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The Magnuson Line 

Warren Magnuson's defense of Puget Sound offers inspiration as we grapple with coal trains rolling through the Inland Northwest

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"Congress passes Senator Warren Magnuson's amendment banning supertankers in Puget Sound."

That was the headline on Oct. 5, 1977. Sen. Warren Magnuson had, just a day before, taken to the United States Senate floor and quietly proposed "a little amendment" to the reauthorization of his 1972 Marine Mammal Protection Act.

His amendment, which had nothing to do with marine mammals, passed without objection. Several Washington state members of the House got it through their side of Congress, and President Jimmy Carter signed the bill.

The amendment came in response to Washington's newly elected governor, Dixy Lee Ray. She was determined to open up the Puget Sound to oil supertankers, which had been banned by the Washington State Coastal Zone Management Plan required under the Coastal Zone Management Act of 1972. (That plan was developed with the full support of both Magnuson, a Democrat, and Gov. Dan Evans, a Republican.)

All was going well for our new pro-energy governor until this aging, doughty Senator took the floor to propose his amendment. Ray, who once blamed Rachel Carson for malaria deaths in Third World countries, really pushed for those supertankers. A former chair of the Atomic Energy Commission, Ray wasn't known as "Dixy Radiation" for nothing — nuclear power was also high on her list. She touted nuclear energy as being "as safe as any dam" in a speech, I recall, she delivered the day before the Teton Dam in Idaho collapsed. Ray had delivered a similar speech in support of supertankers on the Puget Sound.

Magnuson wasn't buying it. The rest, as they say, is history. 

I was thinking about Magnuson's "stealth bill" (as it came to be known) the other night as I watched our third string of cheap, Chinese-made Christmas tree lights go kaput while listening to the whistle of the 110-car coal (or oil) train leaving from downtown. From here, it's over to the north Puget Sound and then — lots of it, anyway — off to China.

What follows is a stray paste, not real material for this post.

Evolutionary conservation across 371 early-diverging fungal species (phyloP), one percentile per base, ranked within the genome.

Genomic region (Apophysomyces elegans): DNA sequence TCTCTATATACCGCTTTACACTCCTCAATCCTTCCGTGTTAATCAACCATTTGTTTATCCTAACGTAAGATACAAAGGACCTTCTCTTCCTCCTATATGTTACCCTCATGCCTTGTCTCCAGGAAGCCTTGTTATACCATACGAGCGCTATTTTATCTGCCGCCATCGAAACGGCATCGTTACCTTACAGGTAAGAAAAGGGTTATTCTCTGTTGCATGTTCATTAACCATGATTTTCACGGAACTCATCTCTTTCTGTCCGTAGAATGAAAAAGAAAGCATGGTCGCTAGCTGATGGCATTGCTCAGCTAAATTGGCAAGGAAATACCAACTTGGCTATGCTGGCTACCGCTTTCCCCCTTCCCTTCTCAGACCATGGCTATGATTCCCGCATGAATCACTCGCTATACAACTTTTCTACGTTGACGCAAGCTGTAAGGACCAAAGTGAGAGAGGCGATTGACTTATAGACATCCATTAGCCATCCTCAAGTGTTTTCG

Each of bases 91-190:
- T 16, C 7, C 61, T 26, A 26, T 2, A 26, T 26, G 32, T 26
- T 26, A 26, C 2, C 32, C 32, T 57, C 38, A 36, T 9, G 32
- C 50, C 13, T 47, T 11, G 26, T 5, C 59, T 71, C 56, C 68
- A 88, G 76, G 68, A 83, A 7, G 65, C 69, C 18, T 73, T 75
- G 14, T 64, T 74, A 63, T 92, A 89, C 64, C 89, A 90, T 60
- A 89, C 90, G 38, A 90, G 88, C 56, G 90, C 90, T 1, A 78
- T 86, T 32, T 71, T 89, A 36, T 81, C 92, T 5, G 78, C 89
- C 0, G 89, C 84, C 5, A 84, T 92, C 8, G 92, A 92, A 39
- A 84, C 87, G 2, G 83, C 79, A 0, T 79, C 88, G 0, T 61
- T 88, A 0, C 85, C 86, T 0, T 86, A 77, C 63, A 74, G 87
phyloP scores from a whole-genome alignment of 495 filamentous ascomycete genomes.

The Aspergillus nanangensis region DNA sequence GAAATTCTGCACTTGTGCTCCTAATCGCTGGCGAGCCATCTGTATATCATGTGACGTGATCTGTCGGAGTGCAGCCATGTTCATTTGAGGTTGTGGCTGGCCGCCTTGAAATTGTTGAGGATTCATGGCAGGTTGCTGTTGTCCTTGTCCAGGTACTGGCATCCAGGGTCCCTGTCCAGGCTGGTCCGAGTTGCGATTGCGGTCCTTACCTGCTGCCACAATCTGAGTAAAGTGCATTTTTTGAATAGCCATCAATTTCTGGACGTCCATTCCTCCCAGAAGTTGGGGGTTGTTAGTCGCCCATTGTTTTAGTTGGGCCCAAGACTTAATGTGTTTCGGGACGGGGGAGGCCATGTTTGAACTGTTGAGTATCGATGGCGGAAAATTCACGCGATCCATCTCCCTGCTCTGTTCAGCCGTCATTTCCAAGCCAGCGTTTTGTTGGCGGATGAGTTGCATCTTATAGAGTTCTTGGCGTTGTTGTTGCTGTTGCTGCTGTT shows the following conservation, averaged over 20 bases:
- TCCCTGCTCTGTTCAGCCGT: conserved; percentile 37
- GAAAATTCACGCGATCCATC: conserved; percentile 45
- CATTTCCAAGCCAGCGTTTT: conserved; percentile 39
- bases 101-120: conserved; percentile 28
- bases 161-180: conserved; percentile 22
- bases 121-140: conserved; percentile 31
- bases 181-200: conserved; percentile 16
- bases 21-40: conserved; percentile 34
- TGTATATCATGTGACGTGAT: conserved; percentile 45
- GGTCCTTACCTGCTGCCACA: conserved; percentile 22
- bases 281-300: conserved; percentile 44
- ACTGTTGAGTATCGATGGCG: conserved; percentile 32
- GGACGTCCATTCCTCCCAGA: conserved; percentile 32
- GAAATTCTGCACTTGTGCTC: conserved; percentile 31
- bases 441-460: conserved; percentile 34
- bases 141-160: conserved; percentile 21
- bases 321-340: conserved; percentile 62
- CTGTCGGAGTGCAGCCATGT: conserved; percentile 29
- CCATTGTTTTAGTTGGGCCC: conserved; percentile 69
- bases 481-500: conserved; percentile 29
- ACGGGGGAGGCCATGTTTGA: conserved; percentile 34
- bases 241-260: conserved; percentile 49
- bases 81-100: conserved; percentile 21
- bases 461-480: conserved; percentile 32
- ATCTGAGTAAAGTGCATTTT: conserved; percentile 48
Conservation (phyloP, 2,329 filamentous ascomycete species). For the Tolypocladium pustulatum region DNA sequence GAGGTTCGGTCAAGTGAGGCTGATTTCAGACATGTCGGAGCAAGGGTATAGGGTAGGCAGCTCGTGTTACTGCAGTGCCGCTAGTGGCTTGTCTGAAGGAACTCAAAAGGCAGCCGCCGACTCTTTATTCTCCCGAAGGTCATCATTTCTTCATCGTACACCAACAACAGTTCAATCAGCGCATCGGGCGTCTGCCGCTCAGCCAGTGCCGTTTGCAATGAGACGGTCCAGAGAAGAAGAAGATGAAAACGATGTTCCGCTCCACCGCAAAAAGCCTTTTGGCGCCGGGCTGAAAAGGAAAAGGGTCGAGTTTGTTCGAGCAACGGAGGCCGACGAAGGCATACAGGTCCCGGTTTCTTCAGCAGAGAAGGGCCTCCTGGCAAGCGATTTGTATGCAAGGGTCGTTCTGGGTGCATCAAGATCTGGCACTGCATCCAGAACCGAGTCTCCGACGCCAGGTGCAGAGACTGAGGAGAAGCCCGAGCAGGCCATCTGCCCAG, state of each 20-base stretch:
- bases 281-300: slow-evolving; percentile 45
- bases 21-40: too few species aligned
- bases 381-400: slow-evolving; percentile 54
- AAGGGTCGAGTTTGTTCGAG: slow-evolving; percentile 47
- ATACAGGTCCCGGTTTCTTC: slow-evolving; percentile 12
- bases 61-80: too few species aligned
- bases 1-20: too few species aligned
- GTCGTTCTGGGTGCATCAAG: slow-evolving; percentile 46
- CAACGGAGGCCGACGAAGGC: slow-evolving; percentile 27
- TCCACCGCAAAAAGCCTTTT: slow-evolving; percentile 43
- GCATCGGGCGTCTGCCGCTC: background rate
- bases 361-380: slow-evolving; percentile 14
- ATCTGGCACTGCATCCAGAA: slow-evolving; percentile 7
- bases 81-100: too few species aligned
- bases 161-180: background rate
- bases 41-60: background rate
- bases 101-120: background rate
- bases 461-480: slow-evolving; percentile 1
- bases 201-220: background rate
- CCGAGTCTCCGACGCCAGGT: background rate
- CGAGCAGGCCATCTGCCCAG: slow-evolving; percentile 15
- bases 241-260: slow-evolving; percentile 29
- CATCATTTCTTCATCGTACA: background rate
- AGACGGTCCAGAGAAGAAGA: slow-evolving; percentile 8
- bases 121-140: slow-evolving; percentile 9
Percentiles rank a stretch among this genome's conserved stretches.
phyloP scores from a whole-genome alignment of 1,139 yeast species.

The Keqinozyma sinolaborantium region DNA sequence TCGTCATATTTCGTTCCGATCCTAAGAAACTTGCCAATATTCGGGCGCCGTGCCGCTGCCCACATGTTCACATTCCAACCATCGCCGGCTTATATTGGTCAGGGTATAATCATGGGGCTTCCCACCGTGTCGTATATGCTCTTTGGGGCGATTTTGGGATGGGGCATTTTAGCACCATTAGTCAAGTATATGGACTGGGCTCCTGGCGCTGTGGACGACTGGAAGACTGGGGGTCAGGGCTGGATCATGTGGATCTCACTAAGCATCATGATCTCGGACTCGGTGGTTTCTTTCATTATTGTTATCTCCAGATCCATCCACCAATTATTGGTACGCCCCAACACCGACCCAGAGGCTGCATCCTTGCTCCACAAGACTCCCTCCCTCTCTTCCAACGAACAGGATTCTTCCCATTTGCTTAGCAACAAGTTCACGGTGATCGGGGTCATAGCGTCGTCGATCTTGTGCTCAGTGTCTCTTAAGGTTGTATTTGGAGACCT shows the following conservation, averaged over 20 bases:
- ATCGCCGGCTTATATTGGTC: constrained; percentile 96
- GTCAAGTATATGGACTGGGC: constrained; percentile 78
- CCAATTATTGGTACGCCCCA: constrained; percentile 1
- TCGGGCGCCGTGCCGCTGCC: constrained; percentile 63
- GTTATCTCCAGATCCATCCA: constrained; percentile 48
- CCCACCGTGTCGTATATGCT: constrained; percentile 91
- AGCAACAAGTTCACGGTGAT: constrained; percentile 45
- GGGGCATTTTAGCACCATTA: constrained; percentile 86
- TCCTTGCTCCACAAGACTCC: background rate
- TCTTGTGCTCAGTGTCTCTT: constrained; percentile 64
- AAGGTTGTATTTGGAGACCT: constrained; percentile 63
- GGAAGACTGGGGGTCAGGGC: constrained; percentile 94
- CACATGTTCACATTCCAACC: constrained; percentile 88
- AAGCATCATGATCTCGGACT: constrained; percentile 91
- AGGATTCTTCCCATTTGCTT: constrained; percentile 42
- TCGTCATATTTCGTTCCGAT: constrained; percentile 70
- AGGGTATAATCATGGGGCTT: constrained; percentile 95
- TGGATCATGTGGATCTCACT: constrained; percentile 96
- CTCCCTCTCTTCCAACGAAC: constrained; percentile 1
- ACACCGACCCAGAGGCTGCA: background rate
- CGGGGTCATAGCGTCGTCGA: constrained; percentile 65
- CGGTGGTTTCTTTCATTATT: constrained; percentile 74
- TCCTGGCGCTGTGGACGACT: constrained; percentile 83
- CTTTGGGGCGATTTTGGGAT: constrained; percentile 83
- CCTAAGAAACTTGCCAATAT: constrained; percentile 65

I had one of those "let me get this straight" moments: We put our environment at risk (remember the aquifer); we completely throw Amtrak's Empire Builder line off schedule (two to four hours is typical) during the year when Amtrak is showing its best ridership ever; we permit noise pollution throughout the downtown, night after night; and we do all this so corporate America can make big bucks while we get to buy these cheap Christmas tree lights from China?

No doubt I oversimplify — yes, jobs are at stake, for starters, in North Dakota, Wyoming and Montana. (I would note that jobs were also at stake back then, but this didn't stop Magnuson from taking the long view, environmentally speaking.)

Article I, Section 8 of the U.S. Constitution delegates to the Congress the power "To regulate Commerce with foreign Nations, and among the several States, and with the Indian Tribes." However, our federal system relies on state cooperation (as the health care roll-out demonstrates), even the creation of mirror agencies — they have their EPA, we have our EPA. Responsibility for railroads is shared among several bureaucracies — the Federal Railroad Administration, the Pipeline and Hazardous Materials Safety Administration and the Transportation Security Administration, to name the most obvious.

While states do not have the final say, they can and must weigh in. So far, I'm not seeing a Warren Magnuson on the scene, neither in Olympia nor Spokane, nor in the nation's capital. And help from Cathy McMorris Rodgers? When corporate America has a big stake? Forget it.

Economists tell us that a train of 110 rail cars is the most efficient way to move freight. Moreover, they add, trains are less likely to have an accident than are trucks; ergo, they conclude, it follows that these 110-car trains are the most efficient and no more hazardous.

But these studies fail to consider intrusion, dislocation and noise. Above all, they fail to draw a distinction between a train derailing and a truck overturning — on the risk scale, it's a bit like comparing a tsunami to a high tide. Moreover, none of these analyses consider the need for better passenger rail transportation.

Which gets us to the need for better railbeds and alternate routes around the most environmentally sensitive places. Perhaps 110-car trains should be routed around cities, not through them. (Passenger trains, of course, need to be run through cities.) And faster trains would allow more volume to be moved.

A dozen years after Magnuson's little amendment that could, his fears about an environmental disaster were made real when the Exxon Valdez spilled more than 10 million gallons of oil into Prince William Sound in Alaska. It wasn't hard to imagine what a spill like that would have done to Puget Sound. Magnuson showed us there are ways to protect ourselves from environmental disasters; what we seem to be missing today is the will to enact such protections. ♦

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